Bon Appetit! Eat Locally!

Pickled Cherries

Makes 8 pints

Any cherries can be pickled, but sour cherries have the best flavor.

2 pounds cherries

1 ½ cups sugar

4 ¼ cups white wine vinegar

4 cloves

6 peppercorns

Rinse, dry and pick over the cherries, throwing out (or eating!) any blemished ones and cutting the stems down to about ½ inch.

Prepare eight 1-pint canning jars and self-sealing lids in boiling water, following the manufacturer's instructions.

Stir together the sugar, vinegar, cloves and peppercorns in a nonreactive saucepan, bring to a boil, and cook for 3 minutes. Pack the cherries into the canning jars. Pour the hot syrup over the cherries, cove, and seal, following the manufacturer's instructions. Let sit for 2 months in a cool, dark place before eating. After opening the jars, the cherries will keep refrigerated for a year.

Cherry Clafoutis

Serves 6

Cherries with the pits left in, as in the following recipe, are more flavorful and juicy than pitted cherries would be. Just be sure you place a few small plates around the table for collecting the pits.

This clafoutis is also very nice made with blackberries, blueberries, raspberries, or even a mixture of summer berries. They don't need the preliminary cooking but should be tossed in a big bowl with sugar and lemon zest (no cinnamon) and several tablespoons of flour, then arranged in a generously buttered baking dish.

2 tablespoons unsalted butter

1 pound sweet or sour cherries, washed and stemmed

1/3 cup plus 3 tablespoons granulated sugar (1/3 cup for sweet cherries, ½ cup for sour cherries)

1/8 teaspoon ground cinnamon

¼ teaspoon grated lemon zest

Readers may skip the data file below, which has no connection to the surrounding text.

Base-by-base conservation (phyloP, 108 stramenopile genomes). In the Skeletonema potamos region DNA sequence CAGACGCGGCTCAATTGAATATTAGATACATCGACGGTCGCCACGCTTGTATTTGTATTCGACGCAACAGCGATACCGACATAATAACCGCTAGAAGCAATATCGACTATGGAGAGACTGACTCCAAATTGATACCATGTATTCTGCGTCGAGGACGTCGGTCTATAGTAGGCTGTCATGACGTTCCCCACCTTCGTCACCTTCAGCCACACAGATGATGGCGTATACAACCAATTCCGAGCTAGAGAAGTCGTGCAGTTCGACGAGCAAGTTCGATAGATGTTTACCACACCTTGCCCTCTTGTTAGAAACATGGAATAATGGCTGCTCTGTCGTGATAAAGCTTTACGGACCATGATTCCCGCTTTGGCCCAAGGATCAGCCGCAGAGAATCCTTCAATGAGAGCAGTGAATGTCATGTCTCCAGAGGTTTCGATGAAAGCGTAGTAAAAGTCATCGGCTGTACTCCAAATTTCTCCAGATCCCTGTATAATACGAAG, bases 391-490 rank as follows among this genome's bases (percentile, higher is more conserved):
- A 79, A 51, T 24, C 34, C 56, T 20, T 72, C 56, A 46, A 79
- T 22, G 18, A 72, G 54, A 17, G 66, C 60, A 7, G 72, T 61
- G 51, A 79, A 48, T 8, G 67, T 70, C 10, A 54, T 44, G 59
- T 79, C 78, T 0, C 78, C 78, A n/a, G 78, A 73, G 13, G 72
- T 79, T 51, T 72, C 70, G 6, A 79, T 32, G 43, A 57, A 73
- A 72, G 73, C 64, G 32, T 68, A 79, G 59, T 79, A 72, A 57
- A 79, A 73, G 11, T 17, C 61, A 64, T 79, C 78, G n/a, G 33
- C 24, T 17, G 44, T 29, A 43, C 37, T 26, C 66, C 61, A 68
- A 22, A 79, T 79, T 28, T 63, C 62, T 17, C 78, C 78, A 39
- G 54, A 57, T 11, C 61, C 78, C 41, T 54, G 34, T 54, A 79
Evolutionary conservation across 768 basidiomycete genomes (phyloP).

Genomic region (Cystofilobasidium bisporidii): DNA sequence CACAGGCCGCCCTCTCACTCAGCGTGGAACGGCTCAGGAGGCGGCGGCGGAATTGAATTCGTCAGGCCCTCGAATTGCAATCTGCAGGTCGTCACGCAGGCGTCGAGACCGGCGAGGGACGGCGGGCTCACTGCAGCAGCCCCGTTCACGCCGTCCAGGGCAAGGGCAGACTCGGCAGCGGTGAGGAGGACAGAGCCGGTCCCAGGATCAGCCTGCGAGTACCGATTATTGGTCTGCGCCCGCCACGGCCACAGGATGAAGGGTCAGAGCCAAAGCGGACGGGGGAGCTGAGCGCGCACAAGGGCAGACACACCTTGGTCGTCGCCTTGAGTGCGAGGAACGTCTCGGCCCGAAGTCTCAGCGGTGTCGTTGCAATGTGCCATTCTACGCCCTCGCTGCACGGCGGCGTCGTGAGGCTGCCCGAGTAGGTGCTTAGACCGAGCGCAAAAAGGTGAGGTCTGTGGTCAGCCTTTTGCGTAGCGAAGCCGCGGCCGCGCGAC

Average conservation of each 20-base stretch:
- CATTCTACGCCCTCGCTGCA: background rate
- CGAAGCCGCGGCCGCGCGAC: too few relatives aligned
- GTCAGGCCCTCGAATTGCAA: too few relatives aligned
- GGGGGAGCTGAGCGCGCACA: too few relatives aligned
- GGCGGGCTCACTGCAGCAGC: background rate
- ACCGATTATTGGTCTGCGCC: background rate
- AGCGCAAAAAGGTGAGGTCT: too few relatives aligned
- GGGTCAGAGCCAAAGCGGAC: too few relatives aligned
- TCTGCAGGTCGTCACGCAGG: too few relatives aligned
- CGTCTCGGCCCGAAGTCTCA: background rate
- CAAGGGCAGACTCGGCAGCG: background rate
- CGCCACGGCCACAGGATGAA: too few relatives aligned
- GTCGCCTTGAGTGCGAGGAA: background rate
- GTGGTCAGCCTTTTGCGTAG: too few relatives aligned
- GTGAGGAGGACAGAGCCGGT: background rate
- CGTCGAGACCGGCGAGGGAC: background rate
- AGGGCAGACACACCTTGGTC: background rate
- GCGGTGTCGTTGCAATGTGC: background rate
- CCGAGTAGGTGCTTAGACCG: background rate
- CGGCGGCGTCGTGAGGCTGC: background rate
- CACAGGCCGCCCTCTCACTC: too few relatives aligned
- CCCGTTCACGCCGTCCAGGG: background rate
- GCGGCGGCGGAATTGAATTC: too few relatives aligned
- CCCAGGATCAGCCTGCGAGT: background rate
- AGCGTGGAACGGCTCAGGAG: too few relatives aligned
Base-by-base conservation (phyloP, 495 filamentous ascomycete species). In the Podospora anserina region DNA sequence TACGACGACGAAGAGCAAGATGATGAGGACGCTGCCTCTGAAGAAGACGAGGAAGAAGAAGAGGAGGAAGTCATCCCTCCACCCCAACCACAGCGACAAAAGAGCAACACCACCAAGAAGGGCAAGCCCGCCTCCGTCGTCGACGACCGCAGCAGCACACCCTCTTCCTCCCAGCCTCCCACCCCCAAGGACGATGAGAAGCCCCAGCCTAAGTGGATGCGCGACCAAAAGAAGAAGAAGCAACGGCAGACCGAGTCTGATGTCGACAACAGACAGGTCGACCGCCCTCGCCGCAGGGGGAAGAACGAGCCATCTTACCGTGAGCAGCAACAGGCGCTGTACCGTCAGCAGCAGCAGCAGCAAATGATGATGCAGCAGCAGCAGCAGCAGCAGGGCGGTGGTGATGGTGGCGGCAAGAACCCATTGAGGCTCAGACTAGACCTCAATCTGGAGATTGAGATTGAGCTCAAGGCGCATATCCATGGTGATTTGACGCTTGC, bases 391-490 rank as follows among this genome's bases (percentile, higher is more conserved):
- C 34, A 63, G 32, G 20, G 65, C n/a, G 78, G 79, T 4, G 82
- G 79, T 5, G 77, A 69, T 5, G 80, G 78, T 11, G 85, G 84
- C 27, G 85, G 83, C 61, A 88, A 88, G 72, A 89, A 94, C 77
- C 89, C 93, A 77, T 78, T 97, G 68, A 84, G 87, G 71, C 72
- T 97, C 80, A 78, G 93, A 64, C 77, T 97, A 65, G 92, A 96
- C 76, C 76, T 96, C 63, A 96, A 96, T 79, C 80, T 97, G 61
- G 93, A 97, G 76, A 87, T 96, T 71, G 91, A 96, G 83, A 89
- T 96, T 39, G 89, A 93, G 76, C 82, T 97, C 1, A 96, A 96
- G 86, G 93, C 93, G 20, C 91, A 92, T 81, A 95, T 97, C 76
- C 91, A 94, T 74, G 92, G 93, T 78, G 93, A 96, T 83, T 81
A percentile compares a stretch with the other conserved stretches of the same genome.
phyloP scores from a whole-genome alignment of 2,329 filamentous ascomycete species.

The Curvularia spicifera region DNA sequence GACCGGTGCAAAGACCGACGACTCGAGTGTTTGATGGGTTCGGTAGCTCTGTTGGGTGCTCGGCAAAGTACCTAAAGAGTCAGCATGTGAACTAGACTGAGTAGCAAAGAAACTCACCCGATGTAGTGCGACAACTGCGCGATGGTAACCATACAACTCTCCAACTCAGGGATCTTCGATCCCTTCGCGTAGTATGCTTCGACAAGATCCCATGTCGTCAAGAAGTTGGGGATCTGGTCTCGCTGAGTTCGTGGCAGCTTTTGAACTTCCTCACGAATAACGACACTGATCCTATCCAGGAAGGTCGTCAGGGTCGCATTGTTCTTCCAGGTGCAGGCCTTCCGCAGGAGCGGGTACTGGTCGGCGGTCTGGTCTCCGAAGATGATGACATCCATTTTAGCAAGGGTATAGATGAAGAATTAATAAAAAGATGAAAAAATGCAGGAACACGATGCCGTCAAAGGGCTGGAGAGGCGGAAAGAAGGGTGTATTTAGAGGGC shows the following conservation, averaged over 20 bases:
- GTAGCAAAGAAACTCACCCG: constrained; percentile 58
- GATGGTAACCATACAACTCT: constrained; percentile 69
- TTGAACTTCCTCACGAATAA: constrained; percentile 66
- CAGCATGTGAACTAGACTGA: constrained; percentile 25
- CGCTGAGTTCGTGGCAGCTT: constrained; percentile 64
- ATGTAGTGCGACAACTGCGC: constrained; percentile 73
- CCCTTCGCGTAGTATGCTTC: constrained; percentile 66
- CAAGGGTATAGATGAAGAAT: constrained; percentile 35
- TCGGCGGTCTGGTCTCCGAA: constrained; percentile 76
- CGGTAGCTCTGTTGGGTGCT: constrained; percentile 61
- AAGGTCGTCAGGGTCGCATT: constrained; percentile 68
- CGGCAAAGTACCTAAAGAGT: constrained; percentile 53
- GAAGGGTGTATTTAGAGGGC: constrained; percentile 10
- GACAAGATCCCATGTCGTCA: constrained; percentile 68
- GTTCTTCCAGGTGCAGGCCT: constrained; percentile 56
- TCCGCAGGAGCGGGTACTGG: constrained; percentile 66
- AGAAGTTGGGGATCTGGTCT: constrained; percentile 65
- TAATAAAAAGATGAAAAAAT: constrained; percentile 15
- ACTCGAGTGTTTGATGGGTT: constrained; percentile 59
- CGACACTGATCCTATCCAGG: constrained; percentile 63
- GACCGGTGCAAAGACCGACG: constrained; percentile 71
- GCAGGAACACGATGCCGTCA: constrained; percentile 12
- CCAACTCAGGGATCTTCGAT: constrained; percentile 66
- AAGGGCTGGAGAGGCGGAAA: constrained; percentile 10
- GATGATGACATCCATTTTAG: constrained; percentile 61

2 eggs, separated

3 tablespoons flour

1 teaspoon vanilla extract

¼ teaspoon almond extract

1/3 cup heavy cream

1 pinch salt

Powdered sugar for dusting

Melt the butter in a sauté pan over medium heat. When the butter is foaming but hasn't begun to brown, add the cherries, 1/3 or ½ cup sugar, cinnamon, and lemon zest. Cook for 7 to 10 minutes, stirring occasionally, or until the cherries are tender when pierced with the point of a small knife and the juices have begun to thicken. Arrange the cherries in the bottom of a 9-inch baking dish.

Preheat the oven to 375°F.

Beat the egg yolks and 3 tablespoons sugar together for several minutes, until light and creamy. Beat in the flour, vanilla, almond extract and cream.

In a separate bowl, beat the egg whites with a pinch of salt until they form soft peaks. Fold the whites into the batter just until blended, and pour the batter over the fruit.

Bake in the upper third of the oven for about 20 minutes, until the batter is puffed and well browned. Let the clafoutis cool slightly, dust with powdered sugar, and serve.

Both recipes from Alice Waters' Chez Panisse Fruit, 2002


A five-ingredient entrée ready in 30 minutes or less! (Water, oil, salt and pepper don't count!)

Grilled Pork Chops

with Cherry Relish

Serves 4

4 pork loin chops (each about ½ inch thick)

¼ cup low sodium soy sauce

1 teaspoon vegetable oil

½ cup chopped onion

1 tablespoon chopped peeled fresh ginger

1 cup coarsely chopped pitted sweet cherries

Season pork lightly with pepper. Place in shallow baking dish. Pour soy sauce over. Turn chops to coat. Cover, chill one hour, turning occasionally.

Heat oil in small skillet over medium heat. Add onion, ginger and garlic; sauté until onion is almost tender, about 5 minutes. Add cherries; sauté until cherries begin to soften, about 8 minutes. Remove from heat. Season with salt.

Prepare barbecue to medium high heat or prepare broiler. Remove pork from marinade. Grill pork until cooked through, about 4 minutes per side. Transfer to plates. Spoon relish over pork.

Bon Appetit, June 1995

Randall welcomes your food questions and research suggestions. She can be reached at 503-635-8811 or by e-mail at This email address is being protected from spambots. You need JavaScript enabled to view it. .